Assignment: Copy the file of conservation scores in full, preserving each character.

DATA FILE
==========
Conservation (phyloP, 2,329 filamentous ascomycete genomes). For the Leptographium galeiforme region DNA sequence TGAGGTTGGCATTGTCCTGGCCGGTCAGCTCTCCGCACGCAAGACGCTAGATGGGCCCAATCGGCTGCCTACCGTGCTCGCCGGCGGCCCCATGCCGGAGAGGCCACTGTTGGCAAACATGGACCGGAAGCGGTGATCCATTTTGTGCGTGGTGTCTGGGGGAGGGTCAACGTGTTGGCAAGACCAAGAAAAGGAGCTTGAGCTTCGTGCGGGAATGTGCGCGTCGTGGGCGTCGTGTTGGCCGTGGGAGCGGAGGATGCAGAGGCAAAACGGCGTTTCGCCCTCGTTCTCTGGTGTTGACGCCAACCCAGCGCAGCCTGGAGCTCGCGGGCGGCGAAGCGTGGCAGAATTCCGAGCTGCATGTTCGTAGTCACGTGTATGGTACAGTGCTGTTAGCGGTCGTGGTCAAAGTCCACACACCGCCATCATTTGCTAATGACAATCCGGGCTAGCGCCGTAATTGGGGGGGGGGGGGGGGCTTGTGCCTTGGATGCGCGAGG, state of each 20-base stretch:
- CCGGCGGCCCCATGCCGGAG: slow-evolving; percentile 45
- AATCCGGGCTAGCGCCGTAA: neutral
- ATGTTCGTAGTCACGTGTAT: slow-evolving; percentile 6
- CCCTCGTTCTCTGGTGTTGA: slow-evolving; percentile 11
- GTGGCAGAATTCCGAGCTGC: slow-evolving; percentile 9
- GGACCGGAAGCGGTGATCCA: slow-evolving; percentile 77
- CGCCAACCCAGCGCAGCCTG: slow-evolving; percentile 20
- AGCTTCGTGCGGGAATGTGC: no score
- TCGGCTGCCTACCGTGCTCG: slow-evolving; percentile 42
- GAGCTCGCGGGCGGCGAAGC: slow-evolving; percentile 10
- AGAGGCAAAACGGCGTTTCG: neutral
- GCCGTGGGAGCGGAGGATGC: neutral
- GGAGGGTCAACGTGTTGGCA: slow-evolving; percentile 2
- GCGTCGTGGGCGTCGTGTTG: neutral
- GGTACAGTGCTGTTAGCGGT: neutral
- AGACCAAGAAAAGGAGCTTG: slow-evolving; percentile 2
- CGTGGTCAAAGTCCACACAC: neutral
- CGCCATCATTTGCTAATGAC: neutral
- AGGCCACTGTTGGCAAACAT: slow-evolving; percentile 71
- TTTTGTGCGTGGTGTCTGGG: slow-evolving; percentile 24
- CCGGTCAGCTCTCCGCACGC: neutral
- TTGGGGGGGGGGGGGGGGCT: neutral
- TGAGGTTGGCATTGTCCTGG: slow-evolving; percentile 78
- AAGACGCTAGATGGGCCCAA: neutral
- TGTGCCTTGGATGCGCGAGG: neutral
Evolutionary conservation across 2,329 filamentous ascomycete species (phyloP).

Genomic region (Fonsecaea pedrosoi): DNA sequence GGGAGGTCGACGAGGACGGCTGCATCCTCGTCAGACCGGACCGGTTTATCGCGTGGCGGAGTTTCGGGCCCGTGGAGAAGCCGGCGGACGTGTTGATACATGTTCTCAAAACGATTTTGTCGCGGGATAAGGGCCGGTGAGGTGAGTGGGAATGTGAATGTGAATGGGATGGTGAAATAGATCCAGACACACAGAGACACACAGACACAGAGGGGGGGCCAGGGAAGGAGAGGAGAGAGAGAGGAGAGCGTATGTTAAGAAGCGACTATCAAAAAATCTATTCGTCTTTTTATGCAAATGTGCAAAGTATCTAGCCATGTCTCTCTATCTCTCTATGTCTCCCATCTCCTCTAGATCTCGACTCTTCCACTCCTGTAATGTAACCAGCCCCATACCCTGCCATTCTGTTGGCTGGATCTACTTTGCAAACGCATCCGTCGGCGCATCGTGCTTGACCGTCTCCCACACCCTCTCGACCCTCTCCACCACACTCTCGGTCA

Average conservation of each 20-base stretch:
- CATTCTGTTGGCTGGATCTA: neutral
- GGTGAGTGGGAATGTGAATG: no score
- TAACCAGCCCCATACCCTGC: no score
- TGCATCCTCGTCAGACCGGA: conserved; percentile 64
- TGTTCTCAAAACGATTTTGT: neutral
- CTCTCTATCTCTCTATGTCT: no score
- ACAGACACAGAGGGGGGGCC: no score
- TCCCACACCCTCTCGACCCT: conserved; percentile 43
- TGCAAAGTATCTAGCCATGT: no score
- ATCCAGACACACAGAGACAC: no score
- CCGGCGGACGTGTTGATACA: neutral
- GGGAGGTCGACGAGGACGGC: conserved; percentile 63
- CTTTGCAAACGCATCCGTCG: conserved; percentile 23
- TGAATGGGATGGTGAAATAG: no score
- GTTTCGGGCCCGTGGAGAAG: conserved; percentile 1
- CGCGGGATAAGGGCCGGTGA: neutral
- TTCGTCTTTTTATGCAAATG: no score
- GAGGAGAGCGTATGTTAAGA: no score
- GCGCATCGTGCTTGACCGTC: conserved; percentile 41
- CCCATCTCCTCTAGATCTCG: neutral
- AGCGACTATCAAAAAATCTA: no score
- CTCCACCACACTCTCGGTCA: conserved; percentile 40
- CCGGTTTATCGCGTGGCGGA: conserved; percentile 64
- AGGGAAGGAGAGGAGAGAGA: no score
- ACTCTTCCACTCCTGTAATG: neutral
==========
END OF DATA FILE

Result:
Conservation (phyloP, 2,329 filamentous ascomycete genomes). For the Leptographium galeiforme region DNA sequence TGAGGTTGGCATTGTCCTGGCCGGTCAGCTCTCCGCACGCAAGACGCTAGATGGGCCCAATCGGCTGCCTACCGTGCTCGCCGGCGGCCCCATGCCGGAGAGGCCACTGTTGGCAAACATGGACCGGAAGCGGTGATCCATTTTGTGCGTGGTGTCTGGGGGAGGGTCAACGTGTTGGCAAGACCAAGAAAAGGAGCTTGAGCTTCGTGCGGGAATGTGCGCGTCGTGGGCGTCGTGTTGGCCGTGGGAGCGGAGGATGCAGAGGCAAAACGGCGTTTCGCCCTCGTTCTCTGGTGTTGACGCCAACCCAGCGCAGCCTGGAGCTCGCGGGCGGCGAAGCGTGGCAGAATTCCGAGCTGCATGTTCGTAGTCACGTGTATGGTACAGTGCTGTTAGCGGTCGTGGTCAAAGTCCACACACCGCCATCATTTGCTAATGACAATCCGGGCTAGCGCCGTAATTGGGGGGGGGGGGGGGGCTTGTGCCTTGGATGCGCGAGG, state of each 20-base stretch:
- CCGGCGGCCCCATGCCGGAG: slow-evolving; percentile 45
- AATCCGGGCTAGCGCCGTAA: neutral
- ATGTTCGTAGTCACGTGTAT: slow-evolving; percentile 6
- CCCTCGTTCTCTGGTGTTGA: slow-evolving; percentile 11
- GTGGCAGAATTCCGAGCTGC: slow-evolving; percentile 9
- GGACCGGAAGCGGTGATCCA: slow-evolving; percentile 77
- CGCCAACCCAGCGCAGCCTG: slow-evolving; percentile 20
- AGCTTCGTGCGGGAATGTGC: no score
- TCGGCTGCCTACCGTGCTCG: slow-evolving; percentile 42
- GAGCTCGCGGGCGGCGAAGC: slow-evolving; percentile 10
- AGAGGCAAAACGGCGTTTCG: neutral
- GCCGTGGGAGCGGAGGATGC: neutral
- GGAGGGTCAACGTGTTGGCA: slow-evolving; percentile 2
- GCGTCGTGGGCGTCGTGTTG: neutral
- GGTACAGTGCTGTTAGCGGT: neutral
- AGACCAAGAAAAGGAGCTTG: slow-evolving; percentile 2
- CGTGGTCAAAGTCCACACAC: neutral
- CGCCATCATTTGCTAATGAC: neutral
- AGGCCACTGTTGGCAAACAT: slow-evolving; percentile 71
- TTTTGTGCGTGGTGTCTGGG: slow-evolving; percentile 24
- CCGGTCAGCTCTCCGCACGC: neutral
- TTGGGGGGGGGGGGGGGGCT: neutral
- TGAGGTTGGCATTGTCCTGG: slow-evolving; percentile 78
- AAGACGCTAGATGGGCCCAA: neutral
- TGTGCCTTGGATGCGCGAGG: neutral
Evolutionary conservation across 2,329 filamentous ascomycete species (phyloP).

Genomic region (Fonsecaea pedrosoi): DNA sequence GGGAGGTCGACGAGGACGGCTGCATCCTCGTCAGACCGGACCGGTTTATCGCGTGGCGGAGTTTCGGGCCCGTGGAGAAGCCGGCGGACGTGTTGATACATGTTCTCAAAACGATTTTGTCGCGGGATAAGGGCCGGTGAGGTGAGTGGGAATGTGAATGTGAATGGGATGGTGAAATAGATCCAGACACACAGAGACACACAGACACAGAGGGGGGGCCAGGGAAGGAGAGGAGAGAGAGAGGAGAGCGTATGTTAAGAAGCGACTATCAAAAAATCTATTCGTCTTTTTATGCAAATGTGCAAAGTATCTAGCCATGTCTCTCTATCTCTCTATGTCTCCCATCTCCTCTAGATCTCGACTCTTCCACTCCTGTAATGTAACCAGCCCCATACCCTGCCATTCTGTTGGCTGGATCTACTTTGCAAACGCATCCGTCGGCGCATCGTGCTTGACCGTCTCCCACACCCTCTCGACCCTCTCCACCACACTCTCGGTCA

Average conservation of each 20-base stretch:
- CATTCTGTTGGCTGGATCTA: neutral
- GGTGAGTGGGAATGTGAATG: no score
- TAACCAGCCCCATACCCTGC: no score
- TGCATCCTCGTCAGACCGGA: conserved; percentile 64
- TGTTCTCAAAACGATTTTGT: neutral
- CTCTCTATCTCTCTATGTCT: no score
- ACAGACACAGAGGGGGGGCC: no score
- TCCCACACCCTCTCGACCCT: conserved; percentile 43
- TGCAAAGTATCTAGCCATGT: no score
- ATCCAGACACACAGAGACAC: no score
- CCGGCGGACGTGTTGATACA: neutral
- GGGAGGTCGACGAGGACGGC: conserved; percentile 63
- CTTTGCAAACGCATCCGTCG: conserved; percentile 23
- TGAATGGGATGGTGAAATAG: no score
- GTTTCGGGCCCGTGGAGAAG: conserved; percentile 1
- CGCGGGATAAGGGCCGGTGA: neutral
- TTCGTCTTTTTATGCAAATG: no score
- GAGGAGAGCGTATGTTAAGA: no score
- GCGCATCGTGCTTGACCGTC: conserved; percentile 41
- CCCATCTCCTCTAGATCTCG: neutral
- AGCGACTATCAAAAAATCTA: no score
- CTCCACCACACTCTCGGTCA: conserved; percentile 40
- CCGGTTTATCGCGTGGCGGA: conserved; percentile 64
- AGGGAAGGAGAGGAGAGAGA: no score
- ACTCTTCCACTCCTGTAATG: neutral